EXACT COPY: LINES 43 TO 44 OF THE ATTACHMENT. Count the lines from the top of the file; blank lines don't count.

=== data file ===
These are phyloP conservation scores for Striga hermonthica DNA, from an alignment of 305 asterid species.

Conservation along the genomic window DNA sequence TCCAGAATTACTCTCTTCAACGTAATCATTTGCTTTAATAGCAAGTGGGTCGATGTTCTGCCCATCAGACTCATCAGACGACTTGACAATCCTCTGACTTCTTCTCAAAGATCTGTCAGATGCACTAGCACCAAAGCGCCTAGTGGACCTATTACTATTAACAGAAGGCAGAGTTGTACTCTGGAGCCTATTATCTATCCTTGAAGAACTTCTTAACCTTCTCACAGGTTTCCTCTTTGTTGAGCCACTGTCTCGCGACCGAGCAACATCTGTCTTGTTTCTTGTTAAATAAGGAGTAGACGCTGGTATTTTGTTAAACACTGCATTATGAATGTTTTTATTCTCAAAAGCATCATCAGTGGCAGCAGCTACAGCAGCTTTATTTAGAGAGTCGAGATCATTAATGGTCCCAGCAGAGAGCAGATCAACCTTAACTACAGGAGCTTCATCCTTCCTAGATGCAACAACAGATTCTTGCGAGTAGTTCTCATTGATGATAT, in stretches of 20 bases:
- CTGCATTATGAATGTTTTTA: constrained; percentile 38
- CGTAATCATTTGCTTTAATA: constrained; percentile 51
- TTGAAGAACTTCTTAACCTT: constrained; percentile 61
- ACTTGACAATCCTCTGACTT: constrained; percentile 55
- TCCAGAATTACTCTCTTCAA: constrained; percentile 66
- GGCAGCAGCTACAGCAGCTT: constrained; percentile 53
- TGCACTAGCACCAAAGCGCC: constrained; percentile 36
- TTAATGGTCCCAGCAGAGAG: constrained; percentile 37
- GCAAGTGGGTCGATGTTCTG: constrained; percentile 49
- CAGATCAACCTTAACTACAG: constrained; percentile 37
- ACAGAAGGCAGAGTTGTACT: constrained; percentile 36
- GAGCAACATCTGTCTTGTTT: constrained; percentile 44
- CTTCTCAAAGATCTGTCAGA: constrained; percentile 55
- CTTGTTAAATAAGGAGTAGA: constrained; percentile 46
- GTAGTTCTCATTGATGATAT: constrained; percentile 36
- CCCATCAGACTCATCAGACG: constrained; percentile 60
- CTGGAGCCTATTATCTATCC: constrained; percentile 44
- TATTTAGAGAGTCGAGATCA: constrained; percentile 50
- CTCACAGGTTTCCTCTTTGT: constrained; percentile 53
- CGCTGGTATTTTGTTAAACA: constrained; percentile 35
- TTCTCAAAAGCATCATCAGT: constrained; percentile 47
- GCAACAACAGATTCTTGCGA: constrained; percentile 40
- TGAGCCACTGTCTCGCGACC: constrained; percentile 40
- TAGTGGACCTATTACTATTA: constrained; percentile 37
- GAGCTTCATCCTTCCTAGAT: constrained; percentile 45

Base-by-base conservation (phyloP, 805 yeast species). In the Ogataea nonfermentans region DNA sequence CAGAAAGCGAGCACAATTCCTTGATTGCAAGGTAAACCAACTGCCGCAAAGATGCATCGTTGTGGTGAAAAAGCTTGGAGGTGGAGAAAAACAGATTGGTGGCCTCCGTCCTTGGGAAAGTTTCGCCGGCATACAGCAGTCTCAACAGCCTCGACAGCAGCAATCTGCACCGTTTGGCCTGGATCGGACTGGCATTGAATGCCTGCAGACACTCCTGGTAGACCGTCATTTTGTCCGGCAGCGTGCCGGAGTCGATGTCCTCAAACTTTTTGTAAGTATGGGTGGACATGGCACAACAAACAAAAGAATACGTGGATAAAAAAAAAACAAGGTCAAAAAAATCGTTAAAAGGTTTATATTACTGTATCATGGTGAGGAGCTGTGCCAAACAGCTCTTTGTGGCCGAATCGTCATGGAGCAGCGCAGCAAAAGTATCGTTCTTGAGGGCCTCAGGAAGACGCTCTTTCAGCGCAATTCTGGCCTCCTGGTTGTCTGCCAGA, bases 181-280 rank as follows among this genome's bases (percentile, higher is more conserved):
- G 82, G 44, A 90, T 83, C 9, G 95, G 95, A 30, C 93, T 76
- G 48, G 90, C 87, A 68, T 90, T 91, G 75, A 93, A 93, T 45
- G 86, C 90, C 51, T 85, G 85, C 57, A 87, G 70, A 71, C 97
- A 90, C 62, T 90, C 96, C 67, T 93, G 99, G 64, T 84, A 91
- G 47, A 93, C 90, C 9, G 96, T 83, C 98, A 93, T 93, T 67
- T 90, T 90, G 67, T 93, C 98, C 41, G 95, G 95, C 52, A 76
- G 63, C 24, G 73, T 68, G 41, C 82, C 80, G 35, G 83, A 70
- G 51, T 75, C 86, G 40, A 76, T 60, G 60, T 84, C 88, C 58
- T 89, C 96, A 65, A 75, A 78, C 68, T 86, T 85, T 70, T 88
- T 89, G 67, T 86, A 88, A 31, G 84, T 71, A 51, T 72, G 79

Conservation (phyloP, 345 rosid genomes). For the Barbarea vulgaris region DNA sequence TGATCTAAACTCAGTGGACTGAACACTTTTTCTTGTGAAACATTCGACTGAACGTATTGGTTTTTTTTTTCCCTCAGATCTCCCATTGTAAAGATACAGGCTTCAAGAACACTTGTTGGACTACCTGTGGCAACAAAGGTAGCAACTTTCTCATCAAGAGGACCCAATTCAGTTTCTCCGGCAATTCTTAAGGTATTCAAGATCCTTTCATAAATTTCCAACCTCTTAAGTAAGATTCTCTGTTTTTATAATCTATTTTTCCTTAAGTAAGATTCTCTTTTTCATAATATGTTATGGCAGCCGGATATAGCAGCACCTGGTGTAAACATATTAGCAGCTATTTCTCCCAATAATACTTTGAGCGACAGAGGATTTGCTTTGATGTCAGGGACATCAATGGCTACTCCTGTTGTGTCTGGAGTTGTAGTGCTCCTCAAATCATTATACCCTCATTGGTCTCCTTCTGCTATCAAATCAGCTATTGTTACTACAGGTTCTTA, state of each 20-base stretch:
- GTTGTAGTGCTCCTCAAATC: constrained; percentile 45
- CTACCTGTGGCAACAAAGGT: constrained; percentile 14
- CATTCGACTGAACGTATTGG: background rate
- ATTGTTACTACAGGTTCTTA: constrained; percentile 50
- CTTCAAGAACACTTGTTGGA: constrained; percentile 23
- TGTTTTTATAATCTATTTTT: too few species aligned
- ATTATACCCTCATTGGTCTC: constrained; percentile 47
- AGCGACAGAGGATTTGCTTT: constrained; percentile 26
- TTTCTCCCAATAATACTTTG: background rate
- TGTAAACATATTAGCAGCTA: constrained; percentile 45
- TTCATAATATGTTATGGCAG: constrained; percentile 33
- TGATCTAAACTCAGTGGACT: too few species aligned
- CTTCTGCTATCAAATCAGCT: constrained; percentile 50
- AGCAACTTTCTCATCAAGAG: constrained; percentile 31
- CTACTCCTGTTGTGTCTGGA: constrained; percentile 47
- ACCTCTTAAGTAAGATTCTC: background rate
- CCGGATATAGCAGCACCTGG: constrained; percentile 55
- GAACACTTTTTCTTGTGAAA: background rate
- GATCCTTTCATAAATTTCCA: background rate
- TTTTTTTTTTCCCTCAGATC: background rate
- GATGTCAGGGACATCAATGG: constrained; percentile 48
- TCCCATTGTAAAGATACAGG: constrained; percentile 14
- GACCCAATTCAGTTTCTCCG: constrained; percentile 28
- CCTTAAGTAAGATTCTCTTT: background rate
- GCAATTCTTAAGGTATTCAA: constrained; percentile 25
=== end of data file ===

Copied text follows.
- ATTGTTACTACAGGTTCTTA: constrained; percentile 50
- CTTCAAGAACACTTGTTGGA: constrained; percentile 23